Texas Architect Jan/Feb 2008: Design for Education
Texas Architect is the official publication of the Texas Society of Architects, each edition features recently completed projects and other editorial content largely written by AIA members in Texas. That collective participation was the basis of Texas Architect’s recognition by the national AIA with a 2010 Institute Honor for Collaborative Achievement.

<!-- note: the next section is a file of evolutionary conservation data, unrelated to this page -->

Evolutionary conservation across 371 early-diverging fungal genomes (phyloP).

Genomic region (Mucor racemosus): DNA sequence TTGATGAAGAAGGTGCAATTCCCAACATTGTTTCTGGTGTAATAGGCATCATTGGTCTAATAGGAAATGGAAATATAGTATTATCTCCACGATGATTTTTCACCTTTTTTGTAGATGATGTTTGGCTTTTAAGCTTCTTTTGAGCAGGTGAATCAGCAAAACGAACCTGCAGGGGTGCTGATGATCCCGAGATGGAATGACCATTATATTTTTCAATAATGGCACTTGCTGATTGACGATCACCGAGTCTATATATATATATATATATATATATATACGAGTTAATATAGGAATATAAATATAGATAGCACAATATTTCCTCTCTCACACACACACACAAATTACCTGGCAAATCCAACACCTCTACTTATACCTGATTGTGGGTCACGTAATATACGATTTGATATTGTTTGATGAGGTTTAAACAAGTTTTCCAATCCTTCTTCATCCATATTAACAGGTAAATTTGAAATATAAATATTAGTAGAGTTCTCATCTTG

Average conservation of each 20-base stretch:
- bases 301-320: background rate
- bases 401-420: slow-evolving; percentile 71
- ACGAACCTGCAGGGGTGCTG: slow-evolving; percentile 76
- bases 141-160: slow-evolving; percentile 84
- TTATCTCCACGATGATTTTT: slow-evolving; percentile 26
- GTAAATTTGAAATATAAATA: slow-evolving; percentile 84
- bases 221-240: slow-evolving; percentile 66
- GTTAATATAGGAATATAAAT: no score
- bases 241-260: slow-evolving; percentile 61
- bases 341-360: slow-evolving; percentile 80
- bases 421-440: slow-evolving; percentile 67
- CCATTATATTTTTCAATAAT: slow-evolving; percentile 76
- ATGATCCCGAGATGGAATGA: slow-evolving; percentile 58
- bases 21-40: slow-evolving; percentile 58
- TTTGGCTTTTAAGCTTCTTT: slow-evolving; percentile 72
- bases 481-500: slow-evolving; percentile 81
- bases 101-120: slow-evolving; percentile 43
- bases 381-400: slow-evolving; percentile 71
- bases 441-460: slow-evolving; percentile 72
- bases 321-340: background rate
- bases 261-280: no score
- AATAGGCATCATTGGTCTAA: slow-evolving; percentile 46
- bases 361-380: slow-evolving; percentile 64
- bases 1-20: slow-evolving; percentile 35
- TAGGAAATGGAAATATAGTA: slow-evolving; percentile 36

b i n a t i o n a l Creole Influence Along the Border Craftsmen from New Orleans left their mark in Brownsville and Matamoros courtesy Wayne Bell, FAIA through the patio and zaguán (what The Lower Río Grande Valley in New Orleans would be called a chapter of the A merican Instiporte-cochère) of the Casa García tute of Architects kicked off its Schreck, an 1860s-era house that fifteenth annual conference on has been handsomely restored. Sept. 27 with a day-long tour of In Brownsville, the group had nineteenth-century architecture the opportunity to visit Galería in the border cities of Brownsville 409, a pair of narrow, brick comand Matamoros, Tamaulipas. Called mercial buildings constructed “A Tale of Two Cities,” the tour was about 1853 and restored in 2006 by led by Gregory Free, principal of Betty and Mark Clark, transplants an Austin design firm specializfrom the Smithsonian Institution ing in historical restoration. Free in Washington, D.C. Free also led received a 2005 James Marston the group through the Stillman Fitch Foundation Mid-Career Grant House Museum, a center-passage, to study the architecture of the Gulf side-gabled brick house built in of Mexico coast (an investigation he 1851 in what is now downtown has extended to include the islands Brownsville. Free is presently of the Caribbean). The twin cities consulting with the museum’s of Matamoros and Brownsville are owner, the Brownsville Historical a focus of his research because, Association, on the reinterpretafrom the 1820s through the 1860s, tion of the house’s interior to better building professionals were drawn reflect its history. Free described to Matamoros (and to Brownsville the house as a cultural composite. after its founding in 1848) from It has the galerie-and-cabinet plan New Orleans. Casa García Schreck, its patio shown here, in Matamoros was built in the 1860s. of a Creole house combined with an Free led participants on a walkAnglo-American center hall and a ing tour of the zona centro of Matafull-length front veranda. Its brick construction details are redolent of moros, assisted by Adrián Garza Dragustinovis, a local volunteer at the contemporary Matamoros houses. city’s Casamata Historical Museum. Standing in front of the Cathedral of Free’s lively tour put the nineteenth-century architecture of the twin Nuestra Señora del Refugio, Free explained how it had originally been built cities in a regional cultural context that is neither exclusively Mexican between 1814 and 1833 under the direction of Mateo Passement, a brick nor American but a mixture that also includes French and African commason from New Orleans. After suffering severe damage in the hurricane ponents. Free expounded on this broader context at one of the sessions of 1844, the church was reconstructed in the 1850s by Bártolo Passement, of the chapter’s “Innovation Through Inspiration” conference. Other who immigrated to Matamoros from New Orleans in 1832. Free’s research presentations included: Port Isabel architect Manuel Hinojosa, AIA, on has shown that Bártolo, a free man of color, was the nephew of Mateo. the architecture of south Texas and northeastern Mexico in a Mexican Bártolo Passement’s father was French, from Haïti; his mother, who was historical context; San Antonio architect Steven Land Tillotson, AIA, on of African descent, was from Cuba. Bártolo Passement was part of the mapping cultural landscapes; and Eric Ellman on the revival of the bidiaspora of Creole artisans who left New Orleans in the 1830s and 1840s national Los Caminos del Río heritage corridor initiative. as the Louisiana legislature increasingly restricted the freedoms of people Throughout the three-day conference, AIA LRGV Executive Director of color. These immigrants were welcomed in Matamoros, Tampico, and Carmen Pérez García and Rolando L. García, AIA, the chapter’s conference other Mexican port cities where they encountered none of the prejudice and committee chair, integrated concepts of local architectural culture into indignities to which they were subject in the United States. (One of Bártolo its various events. Their successful interweaving of the conference theme Passement’s grandsons became mayor of Matamoros in the 1890s.) gave design professionals, both those from the Lower Río Grande Valley The tour group had the opportunity to visit one of a pair of houses and those from other parts of the state, opportunities to better understand built in the 1830s that preserve their simple, graceful wrought iron how architecture in their hometowns can encapsulate the wider world. balconies and their expansive rear patios. Free pointed out a house, now badly effaced, and held up drawings he has prepared to show how it could be restored to its original neoclassical condition. Participants walked A TA contributing editor, Stephen Fox is a Fellow of the Anchorage Foundation of Texas. 1 / 2 2 0 0 8 t e x a s a r c h i t e c t t o u r By Stephen Fox 27